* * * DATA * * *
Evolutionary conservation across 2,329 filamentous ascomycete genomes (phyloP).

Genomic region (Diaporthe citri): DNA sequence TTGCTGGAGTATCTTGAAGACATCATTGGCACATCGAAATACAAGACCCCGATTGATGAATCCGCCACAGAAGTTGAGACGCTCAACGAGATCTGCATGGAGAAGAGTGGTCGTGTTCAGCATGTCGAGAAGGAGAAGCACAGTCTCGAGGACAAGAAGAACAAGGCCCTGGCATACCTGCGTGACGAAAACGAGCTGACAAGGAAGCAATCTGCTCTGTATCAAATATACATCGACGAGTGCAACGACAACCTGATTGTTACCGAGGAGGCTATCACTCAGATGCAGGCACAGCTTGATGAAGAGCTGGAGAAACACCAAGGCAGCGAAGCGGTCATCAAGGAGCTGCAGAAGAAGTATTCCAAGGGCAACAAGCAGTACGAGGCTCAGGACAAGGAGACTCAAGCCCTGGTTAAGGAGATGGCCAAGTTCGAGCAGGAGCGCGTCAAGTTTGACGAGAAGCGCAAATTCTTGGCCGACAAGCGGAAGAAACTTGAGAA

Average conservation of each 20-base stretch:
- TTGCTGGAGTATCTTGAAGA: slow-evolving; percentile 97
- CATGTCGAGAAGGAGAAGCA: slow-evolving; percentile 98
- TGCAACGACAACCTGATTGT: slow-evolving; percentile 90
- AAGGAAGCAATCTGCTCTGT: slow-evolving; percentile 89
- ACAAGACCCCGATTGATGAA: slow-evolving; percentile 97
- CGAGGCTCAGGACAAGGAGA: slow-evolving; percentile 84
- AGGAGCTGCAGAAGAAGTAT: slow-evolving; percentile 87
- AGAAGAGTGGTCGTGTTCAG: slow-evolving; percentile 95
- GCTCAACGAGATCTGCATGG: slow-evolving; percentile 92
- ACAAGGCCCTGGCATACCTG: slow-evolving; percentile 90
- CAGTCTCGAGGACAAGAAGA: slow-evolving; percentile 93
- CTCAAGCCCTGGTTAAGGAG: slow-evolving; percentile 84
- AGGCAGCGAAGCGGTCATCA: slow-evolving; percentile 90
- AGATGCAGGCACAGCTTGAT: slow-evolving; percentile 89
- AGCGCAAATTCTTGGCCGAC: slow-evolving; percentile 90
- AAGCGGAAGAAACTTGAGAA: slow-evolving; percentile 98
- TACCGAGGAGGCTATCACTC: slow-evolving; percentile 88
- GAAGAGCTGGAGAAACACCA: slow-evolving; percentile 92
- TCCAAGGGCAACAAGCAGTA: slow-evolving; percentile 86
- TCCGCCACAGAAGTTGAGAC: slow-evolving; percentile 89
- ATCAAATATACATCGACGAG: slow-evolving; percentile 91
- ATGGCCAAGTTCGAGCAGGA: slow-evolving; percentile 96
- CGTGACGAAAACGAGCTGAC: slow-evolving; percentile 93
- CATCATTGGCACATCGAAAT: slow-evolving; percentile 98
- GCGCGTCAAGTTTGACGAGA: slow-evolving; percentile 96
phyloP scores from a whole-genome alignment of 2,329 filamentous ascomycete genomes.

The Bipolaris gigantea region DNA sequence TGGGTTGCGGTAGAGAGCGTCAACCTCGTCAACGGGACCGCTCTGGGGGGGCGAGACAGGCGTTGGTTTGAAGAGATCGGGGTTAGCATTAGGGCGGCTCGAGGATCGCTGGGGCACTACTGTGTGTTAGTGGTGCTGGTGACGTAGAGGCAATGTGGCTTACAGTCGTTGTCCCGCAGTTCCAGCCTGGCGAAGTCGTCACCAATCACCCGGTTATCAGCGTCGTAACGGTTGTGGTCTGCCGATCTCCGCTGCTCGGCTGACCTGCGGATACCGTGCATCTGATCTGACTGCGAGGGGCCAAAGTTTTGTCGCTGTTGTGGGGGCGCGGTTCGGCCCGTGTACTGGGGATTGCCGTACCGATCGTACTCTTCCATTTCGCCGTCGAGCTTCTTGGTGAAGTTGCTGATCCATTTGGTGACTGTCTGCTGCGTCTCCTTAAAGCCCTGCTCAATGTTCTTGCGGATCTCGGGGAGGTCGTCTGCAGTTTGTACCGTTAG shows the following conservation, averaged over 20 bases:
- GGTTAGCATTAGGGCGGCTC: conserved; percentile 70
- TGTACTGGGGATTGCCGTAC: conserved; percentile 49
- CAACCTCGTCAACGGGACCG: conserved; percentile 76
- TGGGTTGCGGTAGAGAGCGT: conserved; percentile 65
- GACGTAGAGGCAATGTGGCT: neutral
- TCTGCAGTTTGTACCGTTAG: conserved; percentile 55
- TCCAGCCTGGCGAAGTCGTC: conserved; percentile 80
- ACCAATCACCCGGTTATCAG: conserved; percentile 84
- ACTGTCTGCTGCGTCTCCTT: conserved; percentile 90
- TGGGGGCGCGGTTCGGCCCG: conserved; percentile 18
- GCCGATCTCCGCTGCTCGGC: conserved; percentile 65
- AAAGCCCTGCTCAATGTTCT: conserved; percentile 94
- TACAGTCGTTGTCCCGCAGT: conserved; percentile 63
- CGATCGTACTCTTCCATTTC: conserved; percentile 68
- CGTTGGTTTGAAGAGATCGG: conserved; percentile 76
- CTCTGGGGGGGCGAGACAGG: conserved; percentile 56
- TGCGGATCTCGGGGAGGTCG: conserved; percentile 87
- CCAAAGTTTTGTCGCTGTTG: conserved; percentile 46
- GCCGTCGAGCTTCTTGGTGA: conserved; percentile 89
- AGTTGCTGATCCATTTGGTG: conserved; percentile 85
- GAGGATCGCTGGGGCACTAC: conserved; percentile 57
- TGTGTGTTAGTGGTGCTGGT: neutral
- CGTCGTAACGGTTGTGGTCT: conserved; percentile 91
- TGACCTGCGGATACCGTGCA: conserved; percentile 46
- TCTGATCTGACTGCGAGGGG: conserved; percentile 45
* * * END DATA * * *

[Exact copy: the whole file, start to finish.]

Evolutionary conservation across 2,329 filamentous ascomycete genomes (phyloP).

Genomic region (Diaporthe citri): DNA sequence TTGCTGGAGTATCTTGAAGACATCATTGGCACATCGAAATACAAGACCCCGATTGATGAATCCGCCACAGAAGTTGAGACGCTCAACGAGATCTGCATGGAGAAGAGTGGTCGTGTTCAGCATGTCGAGAAGGAGAAGCACAGTCTCGAGGACAAGAAGAACAAGGCCCTGGCATACCTGCGTGACGAAAACGAGCTGACAAGGAAGCAATCTGCTCTGTATCAAATATACATCGACGAGTGCAACGACAACCTGATTGTTACCGAGGAGGCTATCACTCAGATGCAGGCACAGCTTGATGAAGAGCTGGAGAAACACCAAGGCAGCGAAGCGGTCATCAAGGAGCTGCAGAAGAAGTATTCCAAGGGCAACAAGCAGTACGAGGCTCAGGACAAGGAGACTCAAGCCCTGGTTAAGGAGATGGCCAAGTTCGAGCAGGAGCGCGTCAAGTTTGACGAGAAGCGCAAATTCTTGGCCGACAAGCGGAAGAAACTTGAGAA

Average conservation of each 20-base stretch:
- TTGCTGGAGTATCTTGAAGA: slow-evolving; percentile 97
- CATGTCGAGAAGGAGAAGCA: slow-evolving; percentile 98
- TGCAACGACAACCTGATTGT: slow-evolving; percentile 90
- AAGGAAGCAATCTGCTCTGT: slow-evolving; percentile 89
- ACAAGACCCCGATTGATGAA: slow-evolving; percentile 97
- CGAGGCTCAGGACAAGGAGA: slow-evolving; percentile 84
- AGGAGCTGCAGAAGAAGTAT: slow-evolving; percentile 87
- AGAAGAGTGGTCGTGTTCAG: slow-evolving; percentile 95
- GCTCAACGAGATCTGCATGG: slow-evolving; percentile 92
- ACAAGGCCCTGGCATACCTG: slow-evolving; percentile 90
- CAGTCTCGAGGACAAGAAGA: slow-evolving; percentile 93
- CTCAAGCCCTGGTTAAGGAG: slow-evolving; percentile 84
- AGGCAGCGAAGCGGTCATCA: slow-evolving; percentile 90
- AGATGCAGGCACAGCTTGAT: slow-evolving; percentile 89
- AGCGCAAATTCTTGGCCGAC: slow-evolving; percentile 90
- AAGCGGAAGAAACTTGAGAA: slow-evolving; percentile 98
- TACCGAGGAGGCTATCACTC: slow-evolving; percentile 88
- GAAGAGCTGGAGAAACACCA: slow-evolving; percentile 92
- TCCAAGGGCAACAAGCAGTA: slow-evolving; percentile 86
- TCCGCCACAGAAGTTGAGAC: slow-evolving; percentile 89
- ATCAAATATACATCGACGAG: slow-evolving; percentile 91
- ATGGCCAAGTTCGAGCAGGA: slow-evolving; percentile 96
- CGTGACGAAAACGAGCTGAC: slow-evolving; percentile 93
- CATCATTGGCACATCGAAAT: slow-evolving; percentile 98
- GCGCGTCAAGTTTGACGAGA: slow-evolving; percentile 96
phyloP scores from a whole-genome alignment of 2,329 filamentous ascomycete genomes.

The Bipolaris gigantea region DNA sequence TGGGTTGCGGTAGAGAGCGTCAACCTCGTCAACGGGACCGCTCTGGGGGGGCGAGACAGGCGTTGGTTTGAAGAGATCGGGGTTAGCATTAGGGCGGCTCGAGGATCGCTGGGGCACTACTGTGTGTTAGTGGTGCTGGTGACGTAGAGGCAATGTGGCTTACAGTCGTTGTCCCGCAGTTCCAGCCTGGCGAAGTCGTCACCAATCACCCGGTTATCAGCGTCGTAACGGTTGTGGTCTGCCGATCTCCGCTGCTCGGCTGACCTGCGGATACCGTGCATCTGATCTGACTGCGAGGGGCCAAAGTTTTGTCGCTGTTGTGGGGGCGCGGTTCGGCCCGTGTACTGGGGATTGCCGTACCGATCGTACTCTTCCATTTCGCCGTCGAGCTTCTTGGTGAAGTTGCTGATCCATTTGGTGACTGTCTGCTGCGTCTCCTTAAAGCCCTGCTCAATGTTCTTGCGGATCTCGGGGAGGTCGTCTGCAGTTTGTACCGTTAG shows the following conservation, averaged over 20 bases:
- GGTTAGCATTAGGGCGGCTC: conserved; percentile 70
- TGTACTGGGGATTGCCGTAC: conserved; percentile 49
- CAACCTCGTCAACGGGACCG: conserved; percentile 76
- TGGGTTGCGGTAGAGAGCGT: conserved; percentile 65
- GACGTAGAGGCAATGTGGCT: neutral
- TCTGCAGTTTGTACCGTTAG: conserved; percentile 55
- TCCAGCCTGGCGAAGTCGTC: conserved; percentile 80
- ACCAATCACCCGGTTATCAG: conserved; percentile 84
- ACTGTCTGCTGCGTCTCCTT: conserved; percentile 90
- TGGGGGCGCGGTTCGGCCCG: conserved; percentile 18
- GCCGATCTCCGCTGCTCGGC: conserved; percentile 65
- AAAGCCCTGCTCAATGTTCT: conserved; percentile 94
- TACAGTCGTTGTCCCGCAGT: conserved; percentile 63
- CGATCGTACTCTTCCATTTC: conserved; percentile 68
- CGTTGGTTTGAAGAGATCGG: conserved; percentile 76
- CTCTGGGGGGGCGAGACAGG: conserved; percentile 56
- TGCGGATCTCGGGGAGGTCG: conserved; percentile 87
- CCAAAGTTTTGTCGCTGTTG: conserved; percentile 46
- GCCGTCGAGCTTCTTGGTGA: conserved; percentile 89
- AGTTGCTGATCCATTTGGTG: conserved; percentile 85
- GAGGATCGCTGGGGCACTAC: conserved; percentile 57
- TGTGTGTTAGTGGTGCTGGT: neutral
- CGTCGTAACGGTTGTGGTCT: conserved; percentile 91
- TGACCTGCGGATACCGTGCA: conserved; percentile 46
- TCTGATCTGACTGCGAGGGG: conserved; percentile 45